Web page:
Friday, February 29, 2008

2008 Lenten Read-a-Thon Day 24

Hasmoneans! I can't remember my Hasmoneans!

New Complete Works of Josephus, translated by William Whiston and edited by Paul L. Maier. Kregel Publications (Grand Rapids): 1999. ISBN: 0-8254-2924-2. 1142 pages. $24.99.

Well, here we are. Because of Leap Year, I actually have one more day to read than I had calculated. This might save my bacon.

We are now a little over halfway through Lent, and so, appropriately, I am now a little over halfway through Josephus. Not yet out of the Antiquities, I should have gotten through the death of Herod the Great (Book 17, Chapter 8) by the time my head hits the pillow tonight.

Much study does indeed weary the body. The push to get through this volume is beginning to wear on me, but it wouldn't be a challenge if I didn't pick a formidable work, would it?

It was tough getting through the Hasmonean Dynasty. Somewhere around Book 12, Josephus's major source is 1 Maccabees. As a work of history, 1 Maccabees is probably one of the best in the Bible, but it is also one of the driest and densest books in the Bible. Josephus's work keeps going in this vein after 1 Maccabees is finished. There are too many wars and rumors of wars, and too many people named John, Jonathan, Alexander, and Ptolemy. I can't keep it all straight.

Things get interesting again when we get to the Herods. In partcular, Josephus spends a good long time with the life of Herod the Great. The Herods were the ultimate dysfunctional family. The tree of this family didn't fork much, if you know what I mean, and they spent most of their time trying to assassinate each other. Herod the Great's favorite pastime was torturing people he suspected of plotting against him; after a long life, he eventually died in a hideous manner, the medical explanation of which is still open to some debate. Intestinal blockage is the only explanation I remember off-hand.

For our purposes, one of the most interesting stories of Herod the Great related in Josephus involves the tomb of Kings David and Solomon. According to Josephus, these two monarchs of the United Kingdom had a large and richly decorated sepulcher in Jerusalem. A certain Hasmonean, Hyrcanus, had previously opened the tomb and retrieved money in a time of need. Herod later despoiled the tomb himself; after entering it, he took out the lavish furniture he found there, but, upon an attempt to proceed further into the tomb and find the very bodies of David and Solomon, "two of his guards were killed, by a flame that burst out upon those that went in, as the report was" (Ant. 16.7.1 [16.182]).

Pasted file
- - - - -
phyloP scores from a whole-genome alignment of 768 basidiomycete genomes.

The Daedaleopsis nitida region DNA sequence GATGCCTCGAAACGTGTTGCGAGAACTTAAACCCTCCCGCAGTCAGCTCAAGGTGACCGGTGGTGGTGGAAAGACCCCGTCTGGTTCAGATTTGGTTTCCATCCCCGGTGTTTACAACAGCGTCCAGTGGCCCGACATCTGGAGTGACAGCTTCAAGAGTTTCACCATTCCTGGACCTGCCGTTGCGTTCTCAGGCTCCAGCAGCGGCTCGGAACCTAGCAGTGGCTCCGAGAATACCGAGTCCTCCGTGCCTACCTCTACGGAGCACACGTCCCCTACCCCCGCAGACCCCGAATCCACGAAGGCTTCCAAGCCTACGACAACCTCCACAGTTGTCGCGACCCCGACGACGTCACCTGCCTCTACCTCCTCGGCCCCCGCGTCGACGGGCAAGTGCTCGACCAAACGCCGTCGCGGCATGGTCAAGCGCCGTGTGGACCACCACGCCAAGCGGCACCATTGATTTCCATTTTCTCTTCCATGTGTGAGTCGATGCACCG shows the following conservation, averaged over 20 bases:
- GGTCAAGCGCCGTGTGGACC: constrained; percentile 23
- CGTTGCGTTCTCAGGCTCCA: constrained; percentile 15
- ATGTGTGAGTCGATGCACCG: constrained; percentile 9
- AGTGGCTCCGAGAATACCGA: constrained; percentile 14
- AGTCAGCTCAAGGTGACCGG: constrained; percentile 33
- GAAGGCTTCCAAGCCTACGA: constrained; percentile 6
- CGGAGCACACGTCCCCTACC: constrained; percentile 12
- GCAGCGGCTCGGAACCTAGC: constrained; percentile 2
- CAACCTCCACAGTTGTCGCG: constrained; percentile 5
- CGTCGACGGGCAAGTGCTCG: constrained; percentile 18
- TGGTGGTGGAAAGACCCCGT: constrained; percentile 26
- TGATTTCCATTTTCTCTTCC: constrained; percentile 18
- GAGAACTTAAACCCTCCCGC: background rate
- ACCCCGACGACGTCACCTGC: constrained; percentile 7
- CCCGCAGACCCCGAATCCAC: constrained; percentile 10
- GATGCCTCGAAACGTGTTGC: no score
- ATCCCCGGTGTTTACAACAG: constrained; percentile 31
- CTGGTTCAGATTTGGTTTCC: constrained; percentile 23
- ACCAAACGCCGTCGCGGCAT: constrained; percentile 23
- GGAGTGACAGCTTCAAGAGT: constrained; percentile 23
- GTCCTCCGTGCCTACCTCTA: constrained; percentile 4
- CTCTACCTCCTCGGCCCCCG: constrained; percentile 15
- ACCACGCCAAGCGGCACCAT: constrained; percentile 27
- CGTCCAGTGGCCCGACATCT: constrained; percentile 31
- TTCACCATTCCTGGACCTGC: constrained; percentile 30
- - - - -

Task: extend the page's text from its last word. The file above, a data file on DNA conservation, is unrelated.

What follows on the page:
What do we learn from this? Probably very little, as it is unlikely that such a rich tomb would have survived intact from the time of David until the first century, so whatever tomb was there probably wasn't really David and Solomon's. Also, this story in general appears fantastic and is likely only legendary.

Nonetheless, what we do learn from this is that ancient tombs full of rich treasures do indeed have booby traps, just as you have seen in the movies. Also, we learn that it is always the expendable workmen who fall prey to these booby traps and not the principal hero.

Thursday, February 28, 2008

Ron Perlman + Thick Makeup + Action + Love Story = YES!!

This is the summer movie I'm looking forward to.

Okay, the first one was a disappointment, but still...

Wednesday, February 27, 2008

What's Wrong with Star Trek?

In yet another attempt to alienate a sizable number of our readers (alienate--what a fine word), I must pass along this fine little piece from io9. Entitled "The Worst Thing Star Trek Did to Science Fiction," it explains one of the many, many, many reasons Star Trek really kind of sucks. Yeah, you heard me.

There are many things that annoy us about science fiction: godlike beings, lazy time-travel paradoxes, actions that don't have consequences... but luckily, there's one thing that epitomizes all of them: the reset button. Whenever the unthinkable happens, you can be pretty sure science fiction will unthink it. Click through for the many evils of the reset button. [more...]

Actually, I like the original series, but the spin-offs suck bad. I see that one commenter on io9 is of the same opinion as myself: "Star Trek has sucked since they started having star ships with carpeting." Yeah, whose dumb idea was that? Spaceships should have exposed bulkheads and pipes and slime dripping off the walls.

Tuesday, February 26, 2008

So the Man in the Hat is Back...

...And I honestly can't say I'm looking forward to his return. I anticipate that this will be yet another example of how unlimited money and modern special effects can ruin an adventure film, courtesy of George Lucas.